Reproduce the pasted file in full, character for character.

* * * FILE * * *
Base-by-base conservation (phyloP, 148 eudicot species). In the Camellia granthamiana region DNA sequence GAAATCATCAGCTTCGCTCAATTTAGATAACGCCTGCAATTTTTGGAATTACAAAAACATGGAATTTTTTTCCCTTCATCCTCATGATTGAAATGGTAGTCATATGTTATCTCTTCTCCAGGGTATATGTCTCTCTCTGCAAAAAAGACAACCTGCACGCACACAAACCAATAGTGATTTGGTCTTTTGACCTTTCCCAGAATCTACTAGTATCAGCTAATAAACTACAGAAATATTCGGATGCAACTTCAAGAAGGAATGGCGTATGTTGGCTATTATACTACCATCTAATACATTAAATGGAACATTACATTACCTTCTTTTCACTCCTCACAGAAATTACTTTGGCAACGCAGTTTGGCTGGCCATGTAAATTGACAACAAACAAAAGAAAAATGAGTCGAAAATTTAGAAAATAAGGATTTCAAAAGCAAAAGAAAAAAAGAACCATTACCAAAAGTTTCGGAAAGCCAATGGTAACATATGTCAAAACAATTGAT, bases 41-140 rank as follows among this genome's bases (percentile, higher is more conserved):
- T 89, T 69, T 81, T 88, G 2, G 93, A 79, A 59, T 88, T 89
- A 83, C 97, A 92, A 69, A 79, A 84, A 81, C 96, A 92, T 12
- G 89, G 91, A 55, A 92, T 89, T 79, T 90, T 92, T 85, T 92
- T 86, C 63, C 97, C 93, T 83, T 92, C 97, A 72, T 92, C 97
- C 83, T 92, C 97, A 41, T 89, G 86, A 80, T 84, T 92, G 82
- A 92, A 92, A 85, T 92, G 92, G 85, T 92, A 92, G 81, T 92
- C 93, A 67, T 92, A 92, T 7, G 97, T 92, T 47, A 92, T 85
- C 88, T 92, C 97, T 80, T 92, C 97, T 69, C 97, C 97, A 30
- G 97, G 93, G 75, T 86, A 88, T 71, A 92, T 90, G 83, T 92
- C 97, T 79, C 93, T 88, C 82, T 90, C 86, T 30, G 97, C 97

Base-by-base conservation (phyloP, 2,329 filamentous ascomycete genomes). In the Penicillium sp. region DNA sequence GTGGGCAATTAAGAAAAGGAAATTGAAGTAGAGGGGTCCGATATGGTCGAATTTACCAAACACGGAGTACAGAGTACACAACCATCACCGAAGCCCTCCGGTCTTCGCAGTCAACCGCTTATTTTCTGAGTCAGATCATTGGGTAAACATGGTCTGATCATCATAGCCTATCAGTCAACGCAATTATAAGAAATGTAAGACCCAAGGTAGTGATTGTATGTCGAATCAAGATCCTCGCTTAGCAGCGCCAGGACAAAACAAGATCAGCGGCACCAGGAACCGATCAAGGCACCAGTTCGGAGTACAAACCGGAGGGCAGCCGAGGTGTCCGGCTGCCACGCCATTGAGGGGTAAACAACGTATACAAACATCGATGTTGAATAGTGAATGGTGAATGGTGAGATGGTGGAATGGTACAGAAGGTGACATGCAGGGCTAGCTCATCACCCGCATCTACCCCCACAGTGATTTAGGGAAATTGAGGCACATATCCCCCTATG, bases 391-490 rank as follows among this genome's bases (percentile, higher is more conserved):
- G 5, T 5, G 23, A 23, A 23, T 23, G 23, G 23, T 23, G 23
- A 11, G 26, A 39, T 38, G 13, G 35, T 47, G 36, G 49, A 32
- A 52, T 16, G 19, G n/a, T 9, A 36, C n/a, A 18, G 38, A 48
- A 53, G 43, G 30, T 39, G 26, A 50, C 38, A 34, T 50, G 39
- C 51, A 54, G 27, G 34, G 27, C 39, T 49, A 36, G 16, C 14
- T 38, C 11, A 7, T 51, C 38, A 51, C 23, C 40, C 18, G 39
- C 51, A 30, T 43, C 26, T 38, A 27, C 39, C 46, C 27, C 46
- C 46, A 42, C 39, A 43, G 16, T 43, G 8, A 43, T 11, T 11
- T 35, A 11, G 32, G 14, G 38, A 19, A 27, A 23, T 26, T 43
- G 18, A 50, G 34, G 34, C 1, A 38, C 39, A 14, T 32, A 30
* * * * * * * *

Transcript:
Base-by-base conservation (phyloP, 148 eudicot species). In the Camellia granthamiana region DNA sequence GAAATCATCAGCTTCGCTCAATTTAGATAACGCCTGCAATTTTTGGAATTACAAAAACATGGAATTTTTTTCCCTTCATCCTCATGATTGAAATGGTAGTCATATGTTATCTCTTCTCCAGGGTATATGTCTCTCTCTGCAAAAAAGACAACCTGCACGCACACAAACCAATAGTGATTTGGTCTTTTGACCTTTCCCAGAATCTACTAGTATCAGCTAATAAACTACAGAAATATTCGGATGCAACTTCAAGAAGGAATGGCGTATGTTGGCTATTATACTACCATCTAATACATTAAATGGAACATTACATTACCTTCTTTTCACTCCTCACAGAAATTACTTTGGCAACGCAGTTTGGCTGGCCATGTAAATTGACAACAAACAAAAGAAAAATGAGTCGAAAATTTAGAAAATAAGGATTTCAAAAGCAAAAGAAAAAAAGAACCATTACCAAAAGTTTCGGAAAGCCAATGGTAACATATGTCAAAACAATTGAT, bases 41-140 rank as follows among this genome's bases (percentile, higher is more conserved):
- T 89, T 69, T 81, T 88, G 2, G 93, A 79, A 59, T 88, T 89
- A 83, C 97, A 92, A 69, A 79, A 84, A 81, C 96, A 92, T 12
- G 89, G 91, A 55, A 92, T 89, T 79, T 90, T 92, T 85, T 92
- T 86, C 63, C 97, C 93, T 83, T 92, C 97, A 72, T 92, C 97
- C 83, T 92, C 97, A 41, T 89, G 86, A 80, T 84, T 92, G 82
- A 92, A 92, A 85, T 92, G 92, G 85, T 92, A 92, G 81, T 92
- C 93, A 67, T 92, A 92, T 7, G 97, T 92, T 47, A 92, T 85
- C 88, T 92, C 97, T 80, T 92, C 97, T 69, C 97, C 97, A 30
- G 97, G 93, G 75, T 86, A 88, T 71, A 92, T 90, G 83, T 92
- C 97, T 79, C 93, T 88, C 82, T 90, C 86, T 30, G 97, C 97

Base-by-base conservation (phyloP, 2,329 filamentous ascomycete genomes). In the Penicillium sp. region DNA sequence GTGGGCAATTAAGAAAAGGAAATTGAAGTAGAGGGGTCCGATATGGTCGAATTTACCAAACACGGAGTACAGAGTACACAACCATCACCGAAGCCCTCCGGTCTTCGCAGTCAACCGCTTATTTTCTGAGTCAGATCATTGGGTAAACATGGTCTGATCATCATAGCCTATCAGTCAACGCAATTATAAGAAATGTAAGACCCAAGGTAGTGATTGTATGTCGAATCAAGATCCTCGCTTAGCAGCGCCAGGACAAAACAAGATCAGCGGCACCAGGAACCGATCAAGGCACCAGTTCGGAGTACAAACCGGAGGGCAGCCGAGGTGTCCGGCTGCCACGCCATTGAGGGGTAAACAACGTATACAAACATCGATGTTGAATAGTGAATGGTGAATGGTGAGATGGTGGAATGGTACAGAAGGTGACATGCAGGGCTAGCTCATCACCCGCATCTACCCCCACAGTGATTTAGGGAAATTGAGGCACATATCCCCCTATG, bases 391-490 rank as follows among this genome's bases (percentile, higher is more conserved):
- G 5, T 5, G 23, A 23, A 23, T 23, G 23, G 23, T 23, G 23
- A 11, G 26, A 39, T 38, G 13, G 35, T 47, G 36, G 49, A 32
- A 52, T 16, G 19, G n/a, T 9, A 36, C n/a, A 18, G 38, A 48
- A 53, G 43, G 30, T 39, G 26, A 50, C 38, A 34, T 50, G 39
- C 51, A 54, G 27, G 34, G 27, C 39, T 49, A 36, G 16, C 14
- T 38, C 11, A 7, T 51, C 38, A 51, C 23, C 40, C 18, G 39
- C 51, A 30, T 43, C 26, T 38, A 27, C 39, C 46, C 27, C 46
- C 46, A 42, C 39, A 43, G 16, T 43, G 8, A 43, T 11, T 11
- T 35, A 11, G 32, G 14, G 38, A 19, A 27, A 23, T 26, T 43
- G 18, A 50, G 34, G 34, C 1, A 38, C 39, A 14, T 32, A 30